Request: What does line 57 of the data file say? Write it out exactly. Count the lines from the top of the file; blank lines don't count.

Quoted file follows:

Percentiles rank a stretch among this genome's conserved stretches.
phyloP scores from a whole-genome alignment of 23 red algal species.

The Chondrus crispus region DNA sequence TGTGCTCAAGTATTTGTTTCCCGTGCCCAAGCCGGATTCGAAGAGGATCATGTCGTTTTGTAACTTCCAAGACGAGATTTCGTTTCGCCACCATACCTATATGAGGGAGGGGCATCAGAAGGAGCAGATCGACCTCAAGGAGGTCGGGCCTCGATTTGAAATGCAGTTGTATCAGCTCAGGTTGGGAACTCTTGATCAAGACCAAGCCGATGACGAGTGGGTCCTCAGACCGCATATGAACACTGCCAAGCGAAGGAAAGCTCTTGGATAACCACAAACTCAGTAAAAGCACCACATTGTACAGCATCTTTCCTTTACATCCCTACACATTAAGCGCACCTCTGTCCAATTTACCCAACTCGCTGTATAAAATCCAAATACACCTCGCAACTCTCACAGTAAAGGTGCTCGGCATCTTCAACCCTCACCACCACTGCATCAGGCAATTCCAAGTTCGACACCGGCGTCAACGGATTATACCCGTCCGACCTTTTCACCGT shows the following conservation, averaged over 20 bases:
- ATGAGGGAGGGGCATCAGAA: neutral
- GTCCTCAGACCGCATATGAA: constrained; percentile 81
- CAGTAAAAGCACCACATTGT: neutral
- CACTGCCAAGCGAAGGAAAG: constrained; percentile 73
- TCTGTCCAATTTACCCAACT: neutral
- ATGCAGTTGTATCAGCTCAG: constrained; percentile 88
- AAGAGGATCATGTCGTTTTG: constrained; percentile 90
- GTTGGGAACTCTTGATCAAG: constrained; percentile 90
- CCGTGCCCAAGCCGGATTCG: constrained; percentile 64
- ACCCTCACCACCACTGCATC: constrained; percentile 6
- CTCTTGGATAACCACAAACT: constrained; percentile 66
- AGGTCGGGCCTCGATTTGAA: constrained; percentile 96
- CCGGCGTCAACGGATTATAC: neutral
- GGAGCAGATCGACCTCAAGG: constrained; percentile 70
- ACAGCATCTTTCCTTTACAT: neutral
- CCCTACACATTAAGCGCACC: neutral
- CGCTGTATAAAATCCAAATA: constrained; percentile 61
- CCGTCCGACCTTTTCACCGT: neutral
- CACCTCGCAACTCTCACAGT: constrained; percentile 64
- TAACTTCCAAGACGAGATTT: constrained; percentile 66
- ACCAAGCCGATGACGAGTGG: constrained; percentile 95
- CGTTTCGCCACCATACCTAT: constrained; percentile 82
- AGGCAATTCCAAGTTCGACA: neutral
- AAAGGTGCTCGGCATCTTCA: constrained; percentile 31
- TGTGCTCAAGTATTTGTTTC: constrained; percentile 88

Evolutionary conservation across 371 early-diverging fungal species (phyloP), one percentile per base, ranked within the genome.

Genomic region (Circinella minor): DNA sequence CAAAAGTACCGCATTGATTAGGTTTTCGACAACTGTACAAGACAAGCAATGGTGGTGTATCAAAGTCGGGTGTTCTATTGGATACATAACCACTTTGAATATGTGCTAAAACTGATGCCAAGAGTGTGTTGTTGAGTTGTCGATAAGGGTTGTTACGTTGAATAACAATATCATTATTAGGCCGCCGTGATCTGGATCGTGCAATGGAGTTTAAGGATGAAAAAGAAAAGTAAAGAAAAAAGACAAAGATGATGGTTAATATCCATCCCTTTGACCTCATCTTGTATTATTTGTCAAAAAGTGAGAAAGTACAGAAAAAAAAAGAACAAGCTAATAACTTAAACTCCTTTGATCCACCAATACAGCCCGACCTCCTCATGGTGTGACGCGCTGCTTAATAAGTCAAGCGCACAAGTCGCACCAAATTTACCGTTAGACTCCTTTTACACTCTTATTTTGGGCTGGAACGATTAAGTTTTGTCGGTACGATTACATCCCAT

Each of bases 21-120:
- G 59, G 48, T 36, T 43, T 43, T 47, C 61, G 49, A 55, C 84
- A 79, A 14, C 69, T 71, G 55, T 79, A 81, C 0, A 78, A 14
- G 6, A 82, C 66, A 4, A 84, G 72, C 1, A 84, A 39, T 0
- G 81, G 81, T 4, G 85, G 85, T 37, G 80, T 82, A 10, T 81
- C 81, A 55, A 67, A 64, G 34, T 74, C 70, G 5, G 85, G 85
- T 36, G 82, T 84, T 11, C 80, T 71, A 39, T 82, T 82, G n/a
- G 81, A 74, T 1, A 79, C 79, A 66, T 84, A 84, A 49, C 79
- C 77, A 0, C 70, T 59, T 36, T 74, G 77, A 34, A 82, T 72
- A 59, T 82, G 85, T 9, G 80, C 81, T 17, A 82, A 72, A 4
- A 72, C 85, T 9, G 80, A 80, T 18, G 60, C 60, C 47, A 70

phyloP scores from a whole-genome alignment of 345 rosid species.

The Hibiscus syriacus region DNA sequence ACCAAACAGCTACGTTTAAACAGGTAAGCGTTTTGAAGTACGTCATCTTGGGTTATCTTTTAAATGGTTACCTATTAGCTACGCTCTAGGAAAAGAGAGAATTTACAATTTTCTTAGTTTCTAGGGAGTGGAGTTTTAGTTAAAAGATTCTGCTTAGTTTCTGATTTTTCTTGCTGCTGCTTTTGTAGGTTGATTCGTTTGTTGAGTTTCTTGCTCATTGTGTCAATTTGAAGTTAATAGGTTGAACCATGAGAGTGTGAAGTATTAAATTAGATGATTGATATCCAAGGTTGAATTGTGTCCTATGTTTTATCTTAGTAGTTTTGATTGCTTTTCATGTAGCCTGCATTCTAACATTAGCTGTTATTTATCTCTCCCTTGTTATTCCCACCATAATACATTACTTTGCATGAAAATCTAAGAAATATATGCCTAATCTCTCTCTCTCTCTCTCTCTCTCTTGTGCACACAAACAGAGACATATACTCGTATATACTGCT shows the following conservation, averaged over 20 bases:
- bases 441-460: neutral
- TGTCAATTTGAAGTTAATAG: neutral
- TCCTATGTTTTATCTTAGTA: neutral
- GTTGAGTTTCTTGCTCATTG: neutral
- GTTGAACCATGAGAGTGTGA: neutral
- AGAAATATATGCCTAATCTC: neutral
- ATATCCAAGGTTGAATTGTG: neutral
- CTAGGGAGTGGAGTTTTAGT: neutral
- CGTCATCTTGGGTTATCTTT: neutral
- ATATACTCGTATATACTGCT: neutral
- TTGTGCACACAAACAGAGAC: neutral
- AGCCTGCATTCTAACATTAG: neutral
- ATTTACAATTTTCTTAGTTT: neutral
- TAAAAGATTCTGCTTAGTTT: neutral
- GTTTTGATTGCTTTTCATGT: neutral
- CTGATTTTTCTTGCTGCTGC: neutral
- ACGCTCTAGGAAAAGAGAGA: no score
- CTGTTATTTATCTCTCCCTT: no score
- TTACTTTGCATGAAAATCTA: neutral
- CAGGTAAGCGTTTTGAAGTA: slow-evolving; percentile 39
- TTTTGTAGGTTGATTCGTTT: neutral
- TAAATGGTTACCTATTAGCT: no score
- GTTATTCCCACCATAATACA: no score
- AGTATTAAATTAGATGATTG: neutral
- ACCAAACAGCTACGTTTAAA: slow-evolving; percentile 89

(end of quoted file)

- TAAAAGATTCTGCTTAGTTT: neutral